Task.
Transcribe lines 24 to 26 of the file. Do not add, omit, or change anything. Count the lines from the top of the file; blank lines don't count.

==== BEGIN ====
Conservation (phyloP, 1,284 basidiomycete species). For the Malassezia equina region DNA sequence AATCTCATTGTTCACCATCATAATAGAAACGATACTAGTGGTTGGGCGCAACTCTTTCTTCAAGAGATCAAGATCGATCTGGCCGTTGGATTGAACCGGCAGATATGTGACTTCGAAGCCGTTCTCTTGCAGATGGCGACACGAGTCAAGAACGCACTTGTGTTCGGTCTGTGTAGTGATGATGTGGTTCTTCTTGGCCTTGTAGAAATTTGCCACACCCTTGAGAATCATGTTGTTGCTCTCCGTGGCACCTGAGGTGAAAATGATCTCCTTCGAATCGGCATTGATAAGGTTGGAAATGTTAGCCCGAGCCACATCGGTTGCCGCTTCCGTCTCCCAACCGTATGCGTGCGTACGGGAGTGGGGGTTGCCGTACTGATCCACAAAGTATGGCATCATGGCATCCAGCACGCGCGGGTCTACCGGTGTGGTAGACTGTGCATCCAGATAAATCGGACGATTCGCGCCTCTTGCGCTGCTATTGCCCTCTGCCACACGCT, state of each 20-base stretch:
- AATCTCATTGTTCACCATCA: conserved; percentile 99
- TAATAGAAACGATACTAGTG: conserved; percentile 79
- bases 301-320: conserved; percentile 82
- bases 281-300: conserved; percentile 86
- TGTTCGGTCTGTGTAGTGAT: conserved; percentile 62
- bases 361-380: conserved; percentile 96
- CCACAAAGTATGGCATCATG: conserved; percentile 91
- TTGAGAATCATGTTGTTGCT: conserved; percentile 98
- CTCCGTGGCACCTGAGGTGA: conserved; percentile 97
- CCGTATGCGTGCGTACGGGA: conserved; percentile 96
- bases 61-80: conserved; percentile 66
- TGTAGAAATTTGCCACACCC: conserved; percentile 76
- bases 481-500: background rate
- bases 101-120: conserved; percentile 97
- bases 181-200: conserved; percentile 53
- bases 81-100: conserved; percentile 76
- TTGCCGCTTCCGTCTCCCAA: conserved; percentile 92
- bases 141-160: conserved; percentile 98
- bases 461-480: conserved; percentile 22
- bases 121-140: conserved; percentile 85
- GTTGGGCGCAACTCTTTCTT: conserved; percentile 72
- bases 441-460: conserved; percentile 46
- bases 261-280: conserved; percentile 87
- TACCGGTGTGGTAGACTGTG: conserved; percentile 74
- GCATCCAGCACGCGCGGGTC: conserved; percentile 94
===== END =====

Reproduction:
- bases 261-280: conserved; percentile 87
- TACCGGTGTGGTAGACTGTG: conserved; percentile 74
- GCATCCAGCACGCGCGGGTC: conserved; percentile 94